Style

6 Independent African Beauty Brands That Will Make You Feel Fabulous

In the first of our holiday gift guides we take a look at these independent African beauty products.

This is the first of our gift guides in the run-up to the holidays. Keep checking for more lists of great African products here. And for more ideas check out the Okayafrica Shop


A number of entrepreneurs are leading Africa’s burgeoning beauty industry from Kenya to Nigeria, Senegal to South Africa, and in many cities in between. Though the business is attracting larger, international players, like L’Oreal, there are plenty of newer brands looking to break the traditional beauty mold, and are doing a great job of it.

If you’re wondering how you can do it up for the holidays or what to get a friend or special someone as a gift, these 5 brands are independent African makers who are creating some amazing products.

1. True Moringa

Started by Kwami Williams and Emily Cunningham, a rocket science and an economics major, respectively, in collaboration with MIT’s D-Lab in Ghana, True Moringa works with small farming families to harvest seeds from Moringa Oleifera trees. The seed’s oil is then used to create cosmetic products for a variety of uses, such as this paraben and sulfate-free hair treatment oil, suitable for all hair types. Basically, it won’t look like you just doused yourself with a bottle of L.A. Looks.

Get True Moringa on Amazon here

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2. African Naturalistas

Nigerian entrepreneur Atilola Moronfolu's African Naturalistas Leave-In Conditioner is excellent for applying to a dry scalp after a long day at the beach, or you know, just because you like you hair silky smooth. With a combination of olive, jojoba, and coconut oils, aloe vera, and sulfate-free goodness, what could be better?

Buy African Naturalistas on Jumia here

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3. Elsaspro

For those who prefer a little color on their lips, Abuja, Nigeria’s Elsaspro, started by Amaka Okeke, has a selection of sticks suited for all skin types and colors. If you’re not into the 2016 fall goth-inspired lip trend, try Elsaspro’s Berry 03 Matte Lipstick, which is dark enough to feel like you tried, but still bright enough to go with all of your favorite clothes.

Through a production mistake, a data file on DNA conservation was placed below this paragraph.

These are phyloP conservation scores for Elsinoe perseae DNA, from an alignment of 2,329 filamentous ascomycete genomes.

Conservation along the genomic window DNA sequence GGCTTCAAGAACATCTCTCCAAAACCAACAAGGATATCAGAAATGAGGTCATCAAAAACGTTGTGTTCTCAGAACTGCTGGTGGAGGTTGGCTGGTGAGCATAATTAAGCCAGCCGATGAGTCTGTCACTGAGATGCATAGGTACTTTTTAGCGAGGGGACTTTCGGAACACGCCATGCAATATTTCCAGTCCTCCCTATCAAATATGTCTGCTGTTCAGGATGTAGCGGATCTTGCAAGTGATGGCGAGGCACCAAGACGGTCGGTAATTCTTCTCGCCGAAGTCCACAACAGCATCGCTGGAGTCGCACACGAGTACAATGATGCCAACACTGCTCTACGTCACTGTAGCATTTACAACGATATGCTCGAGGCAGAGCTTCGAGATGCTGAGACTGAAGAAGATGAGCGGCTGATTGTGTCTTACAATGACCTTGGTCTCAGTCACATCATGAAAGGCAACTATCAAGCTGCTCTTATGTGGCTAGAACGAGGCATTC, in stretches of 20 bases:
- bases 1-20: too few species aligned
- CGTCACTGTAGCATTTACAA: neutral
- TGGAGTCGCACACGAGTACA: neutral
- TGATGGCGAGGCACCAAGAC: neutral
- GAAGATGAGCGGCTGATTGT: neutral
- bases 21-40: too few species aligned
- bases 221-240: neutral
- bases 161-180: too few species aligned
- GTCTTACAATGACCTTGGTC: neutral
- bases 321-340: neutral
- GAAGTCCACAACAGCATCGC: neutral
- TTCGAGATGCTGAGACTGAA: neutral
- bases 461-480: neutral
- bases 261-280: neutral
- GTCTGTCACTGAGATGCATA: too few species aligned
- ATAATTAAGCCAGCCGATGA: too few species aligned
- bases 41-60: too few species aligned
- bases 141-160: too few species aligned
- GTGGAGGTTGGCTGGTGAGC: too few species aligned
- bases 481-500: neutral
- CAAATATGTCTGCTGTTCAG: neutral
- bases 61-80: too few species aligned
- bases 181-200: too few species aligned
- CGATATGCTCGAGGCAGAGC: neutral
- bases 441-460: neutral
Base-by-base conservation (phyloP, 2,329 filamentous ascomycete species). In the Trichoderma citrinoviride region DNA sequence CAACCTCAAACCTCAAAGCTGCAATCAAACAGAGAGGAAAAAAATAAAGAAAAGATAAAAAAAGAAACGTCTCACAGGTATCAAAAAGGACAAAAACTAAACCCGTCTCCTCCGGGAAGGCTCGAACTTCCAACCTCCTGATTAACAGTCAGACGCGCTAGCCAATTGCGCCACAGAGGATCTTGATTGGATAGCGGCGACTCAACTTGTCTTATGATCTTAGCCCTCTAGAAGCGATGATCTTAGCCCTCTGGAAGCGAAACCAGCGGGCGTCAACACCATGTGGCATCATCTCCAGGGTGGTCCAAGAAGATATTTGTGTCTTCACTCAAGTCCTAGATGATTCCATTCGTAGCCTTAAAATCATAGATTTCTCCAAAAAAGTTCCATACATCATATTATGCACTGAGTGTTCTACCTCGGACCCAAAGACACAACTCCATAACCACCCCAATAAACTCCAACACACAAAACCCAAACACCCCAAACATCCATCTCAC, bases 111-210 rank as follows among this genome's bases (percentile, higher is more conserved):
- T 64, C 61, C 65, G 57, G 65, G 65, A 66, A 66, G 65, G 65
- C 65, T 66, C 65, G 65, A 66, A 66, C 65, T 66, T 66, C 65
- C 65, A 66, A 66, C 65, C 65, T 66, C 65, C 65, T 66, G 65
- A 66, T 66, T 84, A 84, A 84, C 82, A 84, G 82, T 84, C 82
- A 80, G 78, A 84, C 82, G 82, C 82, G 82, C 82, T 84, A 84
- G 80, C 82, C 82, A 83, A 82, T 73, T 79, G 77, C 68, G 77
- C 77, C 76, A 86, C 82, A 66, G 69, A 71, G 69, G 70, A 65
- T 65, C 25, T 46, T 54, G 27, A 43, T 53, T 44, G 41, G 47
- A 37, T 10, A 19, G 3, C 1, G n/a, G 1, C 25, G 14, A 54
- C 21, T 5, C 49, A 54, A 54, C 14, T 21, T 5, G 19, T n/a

Get Elsaspro Lipstick from their website here

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4. Tiossan

Hailing from Dakar, the serial entrepreneur Magatte Wade, named one of “20 Youngest Power Women in Africa” by Forbes in 2013, has developed her own line of only-natural-ingredients skincare and lifestyle products, Tiossan. If you're suffering from poor sleeping habits, try the Beauty Sleep Pillow Mist with lavender and orange flower oils to calm you down. Need a nice gift? Tiossan’s Femme Parfum, with notes of ylang-ylang, rose, white musk, jasmine, and amber, among other considered scents, will surely be appreciated.

Get Tiossan Products at their website, here

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5. Liha

The U.K.-based, Nigerian cool-girl team Liha Okunniwa and Abi Oyepitan recently launched the 100-percent vegan line, Liha, and debuted their first few products, including the instant hit of raw Shea Butter, made from ethically sourced Ghanaian and Nigerian Shea tree nuts. Over the past few months, the brand has expanded into more than five countries and a number of stockists. Feeling a little gritty? Wipe off those dry, dead skin cells with Liha’s Ose Gidi African black soap, that also uses Shea butter, Moringa, as well as African Palmarosa.

Get Liha Products at their website, here

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6. Malée

Malée, named after founder Zeze Oriaikhi-Sao’s great grandmother, is a South African luxury body care line with products like the Conditioning Body Scrub that uses the scents of citrus, mint and patchouli to give the user the sensation of standing inside of a tropical forest. You’ll also find mango and shea seed oils, as well as salt and sugar crystals, to ensure the scrub does double duty.

Get Malée Products at their website, here

More on the Okayafrica Shop

Interview
Photo: Lex Ash (@thelexash). Courtesy of Simi.

Interview: Simi Is Taking Risks

Nigerian star Simi talks about the successes & risks of this year, her thoughts on the #EndSARS protests, and how her husband, Adekunle Gold, inspired Restless II.

Simi is restless. It has nothing to do with the year she has had, in fact, she reaffirmed her status as one of Nigeria's most successful musicians with a single music drop, "Duduke," which enjoyed widespread appeal as the nation went into lockdown earlier in the year.

The 32-year-old singer's restlessness is a reflection of the organised chaos that has defined her recording process this year as she combined the rigours of being an expectant mother with an examination of her place in the wider world. It, more accurately, reflects her re-negotiation of the parameters of her stardom.

"I've never really been a big fan of the spotlight," she whispers silently early in our Zoom conversation. "I know that it comes with the territory, but when I got my big break and more people started to recognise me, I realised that I had to edit myself, my life, and most of the things that I'd do or say because I wanted to be careful to keep a part of me for myself."

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